Good Friday was true to its name. Each time I ride a few days and stop to stay a while in a place I appreciate the creature comforts of a home and the company of my host or friend. Each time I get going again I feel like I’ve walked through cobwebs into a clearing, greedily drinking in the space and freedom of the road and solitude. This day was no different, especially after having spent a full week in one place.
I rode through a town called Bastardo and chuckled, then another called Bevagno where a friendly cyclist showed me the way through and out onto the best road onwards. He then turned around and went back to the office, he was just cycling on his lunch break. It tickled me that here in Italy where Catholicism is so deeply rooted in the culture, Good Friday is a workday like any other, whereas back home in Australia where we’re hardly religious at all, it’s a public holiday so only the petrol stations are open and everyone else is sitting in the sun drinking beer.
Anne Mustoe and Biking
I’ve been reading a travelogue of the late Anne Mustoe who in her fifties left her headmistress job in England and cycled the world. She started on the ancient Roman roads, singing their praises. She writes that the Via Flaminia is so delightful to cycle that when she retires she wishes to cycle back and forth along it endlessly. A sign directed me onto it and Ms Anne Mustoe was right, at least for the first five kilometres. After that it disintegrated into a soggy dirt track, and then ended entirely, putting me back on the ordinary road. A little disappointing. She was riding about twenty years ago so perhaps it has not been well-maintained over that time.
After camping on the patio of a train station trattoria I set out the next morning in a cold light rain. The Via Flaminia appeared to start again but that detour risked unsealed roads and that’s no good to cycle in wet weather. The landscape became progressively more magical, deep lush green forests, old stone arched bridges and finally a mountain with a sign “NARNI”. I took that road because to me it meant Narnia. Google Maps made it appear that the road to Narnia was equal to the alternative route, and they rejoined further south to continue to Rome. Google Maps didn’t warn me that Narnia was at the top of the mountain. By the time I realised that the other road would have been much nicer I was already committed, so I pedalled all the way up and over the mountain. I don’t think many tourists make the effort, even in cars, because despite being a quaint medieval town with old town walls and a castle on top, only a handful of small shops were operating and the few locals outdoors openly stared at me. At the top I had a beautiful view of the surrounding forest and could see the other road meandering around the flat green valley below. All I could do was laugh at myself, at least the day was made memorable by climbing a fairytale mountain in the rain.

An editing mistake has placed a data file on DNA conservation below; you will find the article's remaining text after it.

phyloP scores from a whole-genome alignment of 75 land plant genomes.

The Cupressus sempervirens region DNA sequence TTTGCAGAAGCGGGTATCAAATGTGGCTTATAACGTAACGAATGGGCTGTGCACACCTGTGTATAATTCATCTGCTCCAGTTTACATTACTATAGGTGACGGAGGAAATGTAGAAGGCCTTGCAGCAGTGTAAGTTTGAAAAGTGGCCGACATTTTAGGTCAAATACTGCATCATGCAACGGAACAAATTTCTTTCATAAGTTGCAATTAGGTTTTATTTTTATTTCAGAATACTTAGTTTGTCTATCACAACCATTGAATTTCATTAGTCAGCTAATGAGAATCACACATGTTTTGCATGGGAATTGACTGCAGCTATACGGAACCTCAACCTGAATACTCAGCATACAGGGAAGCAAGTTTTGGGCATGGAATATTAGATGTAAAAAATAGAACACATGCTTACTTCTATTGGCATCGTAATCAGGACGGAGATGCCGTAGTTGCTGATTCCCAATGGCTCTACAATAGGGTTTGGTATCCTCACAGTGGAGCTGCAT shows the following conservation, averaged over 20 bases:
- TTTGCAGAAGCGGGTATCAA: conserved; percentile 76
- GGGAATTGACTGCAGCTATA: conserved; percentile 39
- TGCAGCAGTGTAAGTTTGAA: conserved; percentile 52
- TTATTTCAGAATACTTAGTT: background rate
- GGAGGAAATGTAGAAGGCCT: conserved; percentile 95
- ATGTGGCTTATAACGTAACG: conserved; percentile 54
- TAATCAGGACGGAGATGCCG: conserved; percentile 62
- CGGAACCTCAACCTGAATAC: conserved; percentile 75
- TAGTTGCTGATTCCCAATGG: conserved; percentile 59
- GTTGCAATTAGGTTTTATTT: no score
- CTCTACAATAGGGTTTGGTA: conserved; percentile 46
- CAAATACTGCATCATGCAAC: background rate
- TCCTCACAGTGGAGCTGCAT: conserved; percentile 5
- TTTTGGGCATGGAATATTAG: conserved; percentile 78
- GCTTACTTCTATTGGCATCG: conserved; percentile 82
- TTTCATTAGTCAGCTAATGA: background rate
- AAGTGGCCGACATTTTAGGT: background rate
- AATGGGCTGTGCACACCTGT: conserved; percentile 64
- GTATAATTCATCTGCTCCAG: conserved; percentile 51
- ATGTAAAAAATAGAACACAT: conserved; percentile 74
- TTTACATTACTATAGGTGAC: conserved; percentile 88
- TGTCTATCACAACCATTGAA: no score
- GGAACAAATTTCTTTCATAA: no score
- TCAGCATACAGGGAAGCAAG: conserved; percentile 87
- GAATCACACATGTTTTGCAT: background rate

That evening I took refuge from a violent storm at a small roadside restaurant, where the thoughtful staff gave me space on their back patio under a good roof, protected from the wind by canvas walls, and insulated from the cold stone floor by layers of cardboard under my tent. They offered me dinner but at 8pm, and I was so tired I had to decline and go to sleep instead. The following morning I was served coffee and cake and wished happy easter and good travels.